Ann Arbor, Michigan is one of the cities featured in this book.
Dante Chinni, since the run-up to the 2008 presidential election, has been the correspondent for the Patchwork Nation project, a collaboration among The Christian Science Monitor, PBS NewsHour, and PBS member stations that is funded by the Knight Foundation. He has covered politics and the media for more than a decade and his work has appeared in Newsweek, The New Republic, The Washington Post Magazine, and other publications.
A revolutionary new way to understand America's complex cultural and political landscape, with proof that local communities have a major impact on the nation's behavior-in the voting booth and beyond.
In a climate of culture wars and tremendous economic uncertainty, the media have often reduced America to a simplistic schism between red states and blue states. In response to that oversimplification, journalist Dante Chinni teamed up with political geographer James Gimpel to launch the Patchwork Nation project, using on-the-ground reporting and statistical analysis to get past generalizations and probe American communities in depth. The result is Our Patchwork Nation, a refreshing, sometimes startling, look at how America's diversities often defy conventional wisdom.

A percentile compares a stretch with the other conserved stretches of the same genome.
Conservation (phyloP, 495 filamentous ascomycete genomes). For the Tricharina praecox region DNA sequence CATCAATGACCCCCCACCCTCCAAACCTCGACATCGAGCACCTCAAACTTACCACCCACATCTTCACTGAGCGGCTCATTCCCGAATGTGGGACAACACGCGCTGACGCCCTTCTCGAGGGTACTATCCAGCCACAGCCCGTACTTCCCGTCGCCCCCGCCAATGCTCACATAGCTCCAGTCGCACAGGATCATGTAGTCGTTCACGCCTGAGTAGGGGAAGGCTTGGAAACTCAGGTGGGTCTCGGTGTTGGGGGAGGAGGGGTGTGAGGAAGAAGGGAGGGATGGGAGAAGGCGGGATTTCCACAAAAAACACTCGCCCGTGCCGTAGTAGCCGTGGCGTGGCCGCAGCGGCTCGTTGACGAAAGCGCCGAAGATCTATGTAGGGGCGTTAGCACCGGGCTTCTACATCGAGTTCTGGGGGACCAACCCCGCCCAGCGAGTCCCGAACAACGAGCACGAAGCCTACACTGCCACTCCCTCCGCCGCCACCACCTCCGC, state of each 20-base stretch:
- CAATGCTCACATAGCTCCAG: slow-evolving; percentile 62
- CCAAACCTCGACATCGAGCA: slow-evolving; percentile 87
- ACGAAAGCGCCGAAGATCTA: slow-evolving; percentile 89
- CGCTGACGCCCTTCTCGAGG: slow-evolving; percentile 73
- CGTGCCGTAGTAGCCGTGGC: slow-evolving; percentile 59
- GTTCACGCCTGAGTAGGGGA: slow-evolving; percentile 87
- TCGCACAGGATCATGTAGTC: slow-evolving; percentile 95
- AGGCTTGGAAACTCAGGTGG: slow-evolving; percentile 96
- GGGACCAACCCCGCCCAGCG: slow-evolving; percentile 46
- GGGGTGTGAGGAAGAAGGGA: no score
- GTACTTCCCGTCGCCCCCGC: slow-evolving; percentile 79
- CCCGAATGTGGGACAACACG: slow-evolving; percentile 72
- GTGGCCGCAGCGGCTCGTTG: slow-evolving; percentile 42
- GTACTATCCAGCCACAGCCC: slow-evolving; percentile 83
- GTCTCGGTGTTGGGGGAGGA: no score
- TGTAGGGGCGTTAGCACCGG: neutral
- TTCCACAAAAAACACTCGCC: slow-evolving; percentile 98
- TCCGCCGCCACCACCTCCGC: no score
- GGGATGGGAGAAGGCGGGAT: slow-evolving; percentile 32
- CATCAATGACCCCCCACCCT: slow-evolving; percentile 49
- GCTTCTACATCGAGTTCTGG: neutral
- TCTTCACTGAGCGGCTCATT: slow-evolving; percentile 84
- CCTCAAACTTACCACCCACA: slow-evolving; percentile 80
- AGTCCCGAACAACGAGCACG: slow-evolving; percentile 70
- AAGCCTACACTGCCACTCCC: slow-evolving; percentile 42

Looking at the data, they recognized that the country breaks into twelve distinct types of communities, and old categories like "soccer mom" and "working class" don't matter as much as we think. Instead, by examining Boom Towns, Evangelical Epicenters, Military Bastions, Service Worker Centers, Campus and Careers, Immigration Nation, Minority Central, Tractor Community, Mormon Outposts, Emptying Nests, Industrial Metropolises, and Monied Burbs, the authors demonstrate the subtle distinctions in how Americans vote, invest, shop, and otherwise behave, reflect what they experience on their local streets and in their daily lives. Our Patchwork Nation is a brilliant new way to debate and examine the issues that matter most to our communities, and to our nation.